A day later, on June 9, Seattle Police Chief Carmen Best announced a “decreasing footprint” around the East Precinct at 11th Avenue and East Pine Street, which had become a “flash point” of clashes between protesters and police. “Protesters have requested it, they want the streets open for peaceful marches, and we’re going to facilitate that opportunity for them,” Best said. “This is an exercise in trust and deescalation.” Law enforcement boarded up windows in the precinct and were seen removing items from the building. Once they were gone, protesters moved in on Pine and set up camp, reversing barricades in order to create a protected zone of about six blocks.

When did CHAZ become CHOP?

Competing agendas in CHAZ were reflected in its name change to CHOP, which stands for Capitol Hill Occupied Protest. By June 13, according to, a CHAZ website “intended to document and culturally preserve” the occupation, protesters began altering graffiti and other signage from CHAZ to CHOP “following discussions to ‘rebrand’ to focus on the ‘occupancy/organized protest’ aspects.” One participant named Maurice Cola told KOMO News, regarding the name change, “We’re noticing a lot of tourists coming in and some of the narratives are getting lost with all the extra added energy … We’re trying to keep the focus. This is not Coachella.”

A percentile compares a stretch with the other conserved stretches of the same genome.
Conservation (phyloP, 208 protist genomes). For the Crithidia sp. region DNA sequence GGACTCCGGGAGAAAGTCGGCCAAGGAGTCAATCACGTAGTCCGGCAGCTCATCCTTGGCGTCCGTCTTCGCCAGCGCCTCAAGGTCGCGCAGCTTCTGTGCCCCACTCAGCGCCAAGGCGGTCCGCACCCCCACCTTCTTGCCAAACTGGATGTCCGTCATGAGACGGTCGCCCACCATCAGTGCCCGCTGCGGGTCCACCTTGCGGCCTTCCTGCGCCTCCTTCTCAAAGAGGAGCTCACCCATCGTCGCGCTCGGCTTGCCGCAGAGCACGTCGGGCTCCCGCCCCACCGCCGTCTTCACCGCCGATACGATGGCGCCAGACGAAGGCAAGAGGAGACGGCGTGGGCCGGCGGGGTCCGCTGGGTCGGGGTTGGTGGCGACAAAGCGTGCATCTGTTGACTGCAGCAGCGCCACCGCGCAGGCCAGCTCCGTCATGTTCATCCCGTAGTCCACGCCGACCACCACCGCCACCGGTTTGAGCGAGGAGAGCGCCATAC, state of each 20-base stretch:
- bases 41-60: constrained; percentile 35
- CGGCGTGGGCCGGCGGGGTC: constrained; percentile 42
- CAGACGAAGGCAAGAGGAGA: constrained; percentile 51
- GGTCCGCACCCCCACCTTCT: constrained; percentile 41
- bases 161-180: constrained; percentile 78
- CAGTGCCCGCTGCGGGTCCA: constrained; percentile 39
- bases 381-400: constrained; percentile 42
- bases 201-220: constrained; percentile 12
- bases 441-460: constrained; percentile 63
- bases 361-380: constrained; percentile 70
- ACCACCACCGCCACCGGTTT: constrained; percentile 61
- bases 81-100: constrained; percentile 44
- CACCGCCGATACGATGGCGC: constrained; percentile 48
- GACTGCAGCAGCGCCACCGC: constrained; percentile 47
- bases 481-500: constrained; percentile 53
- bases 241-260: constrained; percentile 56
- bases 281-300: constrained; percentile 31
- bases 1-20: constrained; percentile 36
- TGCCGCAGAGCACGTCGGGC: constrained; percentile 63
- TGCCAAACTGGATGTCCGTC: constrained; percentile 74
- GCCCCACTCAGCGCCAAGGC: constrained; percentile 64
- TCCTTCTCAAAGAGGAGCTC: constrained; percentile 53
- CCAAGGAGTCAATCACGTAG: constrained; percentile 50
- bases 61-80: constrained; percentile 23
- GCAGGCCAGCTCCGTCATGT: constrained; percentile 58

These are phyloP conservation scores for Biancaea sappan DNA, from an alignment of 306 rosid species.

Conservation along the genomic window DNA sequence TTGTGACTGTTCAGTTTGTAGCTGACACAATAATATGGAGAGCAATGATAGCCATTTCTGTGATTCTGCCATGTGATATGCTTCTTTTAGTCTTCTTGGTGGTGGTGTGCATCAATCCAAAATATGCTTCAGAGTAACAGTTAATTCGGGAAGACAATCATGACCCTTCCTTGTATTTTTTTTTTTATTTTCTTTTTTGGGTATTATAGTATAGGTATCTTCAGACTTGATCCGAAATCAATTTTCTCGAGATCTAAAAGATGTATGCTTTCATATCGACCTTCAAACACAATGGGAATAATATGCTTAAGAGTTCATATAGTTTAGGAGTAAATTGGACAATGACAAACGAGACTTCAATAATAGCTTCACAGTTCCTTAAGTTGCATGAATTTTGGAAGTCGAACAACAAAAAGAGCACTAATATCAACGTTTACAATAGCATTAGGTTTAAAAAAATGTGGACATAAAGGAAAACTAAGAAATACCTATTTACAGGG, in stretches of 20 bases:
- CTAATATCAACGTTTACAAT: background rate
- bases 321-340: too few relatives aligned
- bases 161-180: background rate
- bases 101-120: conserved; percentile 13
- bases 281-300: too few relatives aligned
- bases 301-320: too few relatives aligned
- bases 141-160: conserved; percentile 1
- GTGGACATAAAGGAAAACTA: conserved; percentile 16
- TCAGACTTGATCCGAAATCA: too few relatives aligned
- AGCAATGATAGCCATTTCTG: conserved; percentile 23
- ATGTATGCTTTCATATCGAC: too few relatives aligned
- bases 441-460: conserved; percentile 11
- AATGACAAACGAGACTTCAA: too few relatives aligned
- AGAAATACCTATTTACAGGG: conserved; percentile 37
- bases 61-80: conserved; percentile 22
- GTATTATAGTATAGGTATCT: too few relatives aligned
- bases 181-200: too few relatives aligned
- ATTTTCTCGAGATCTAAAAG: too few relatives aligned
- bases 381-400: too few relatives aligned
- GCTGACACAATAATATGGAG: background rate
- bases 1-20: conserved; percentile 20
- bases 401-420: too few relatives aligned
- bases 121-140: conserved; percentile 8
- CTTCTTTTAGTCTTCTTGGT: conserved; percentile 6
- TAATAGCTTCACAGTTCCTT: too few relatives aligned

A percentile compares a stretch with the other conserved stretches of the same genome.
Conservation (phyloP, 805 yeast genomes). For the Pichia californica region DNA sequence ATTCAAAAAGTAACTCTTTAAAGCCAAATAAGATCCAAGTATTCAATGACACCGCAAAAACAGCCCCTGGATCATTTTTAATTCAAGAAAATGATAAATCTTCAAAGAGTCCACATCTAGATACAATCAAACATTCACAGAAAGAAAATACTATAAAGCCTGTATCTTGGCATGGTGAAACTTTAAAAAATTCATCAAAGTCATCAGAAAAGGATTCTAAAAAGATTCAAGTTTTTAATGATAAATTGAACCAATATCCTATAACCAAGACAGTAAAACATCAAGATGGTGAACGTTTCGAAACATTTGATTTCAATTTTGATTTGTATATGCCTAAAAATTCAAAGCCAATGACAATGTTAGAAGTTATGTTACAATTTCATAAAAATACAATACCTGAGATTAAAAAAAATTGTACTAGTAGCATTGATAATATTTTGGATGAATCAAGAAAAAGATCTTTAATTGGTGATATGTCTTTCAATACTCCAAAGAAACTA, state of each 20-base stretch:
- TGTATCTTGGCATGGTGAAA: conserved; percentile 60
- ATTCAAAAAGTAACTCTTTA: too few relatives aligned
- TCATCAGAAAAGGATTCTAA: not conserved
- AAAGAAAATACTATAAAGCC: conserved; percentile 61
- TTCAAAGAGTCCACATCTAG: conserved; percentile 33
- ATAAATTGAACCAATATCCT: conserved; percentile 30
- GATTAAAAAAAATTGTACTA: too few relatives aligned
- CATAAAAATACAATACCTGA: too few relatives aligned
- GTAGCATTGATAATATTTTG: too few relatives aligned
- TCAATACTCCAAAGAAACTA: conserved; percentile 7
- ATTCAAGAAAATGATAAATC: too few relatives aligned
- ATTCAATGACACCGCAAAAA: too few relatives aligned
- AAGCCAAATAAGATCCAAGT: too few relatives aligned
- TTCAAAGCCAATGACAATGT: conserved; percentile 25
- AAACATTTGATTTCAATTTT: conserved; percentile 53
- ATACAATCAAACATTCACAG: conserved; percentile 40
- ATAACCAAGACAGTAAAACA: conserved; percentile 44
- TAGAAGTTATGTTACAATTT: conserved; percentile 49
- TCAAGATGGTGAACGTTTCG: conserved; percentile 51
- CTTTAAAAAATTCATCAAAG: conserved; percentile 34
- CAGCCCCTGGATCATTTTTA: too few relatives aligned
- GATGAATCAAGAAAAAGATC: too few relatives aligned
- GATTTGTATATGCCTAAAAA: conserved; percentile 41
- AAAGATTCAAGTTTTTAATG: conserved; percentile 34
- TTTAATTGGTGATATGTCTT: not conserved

What was inside CHOP?

Initial reports from CHOP, described by The Stranger in its early days as “exceedingly chill,” made it sound like a mix of Occupy Wall Street and a college independent cooperative dorm. The cordoned-off area includes apartments, businesses, and the precinct, with protesters free to gather away from any police. According to news reports and accounts from observers, there was a “No Cop Co-Op” with free food, vegan pizza, LaCroix (and White Claw), a hot dog stand (not free), a medical center, a Mutual Aid Books table, a garden, and a giant Black Lives Matter mural.

Protesters reportedly screened Ava DuVernay’s 13th and Paris Is Burning in the intersection, and some have hosted people’s assemblies to discuss demands. One night, members of the Lakota and Yakama tribes performed. A protester told the New York Times that CHOP residents “are trying to prove through action and practice that we don’t need [the police] and we can fulfill the community’s needs without them.”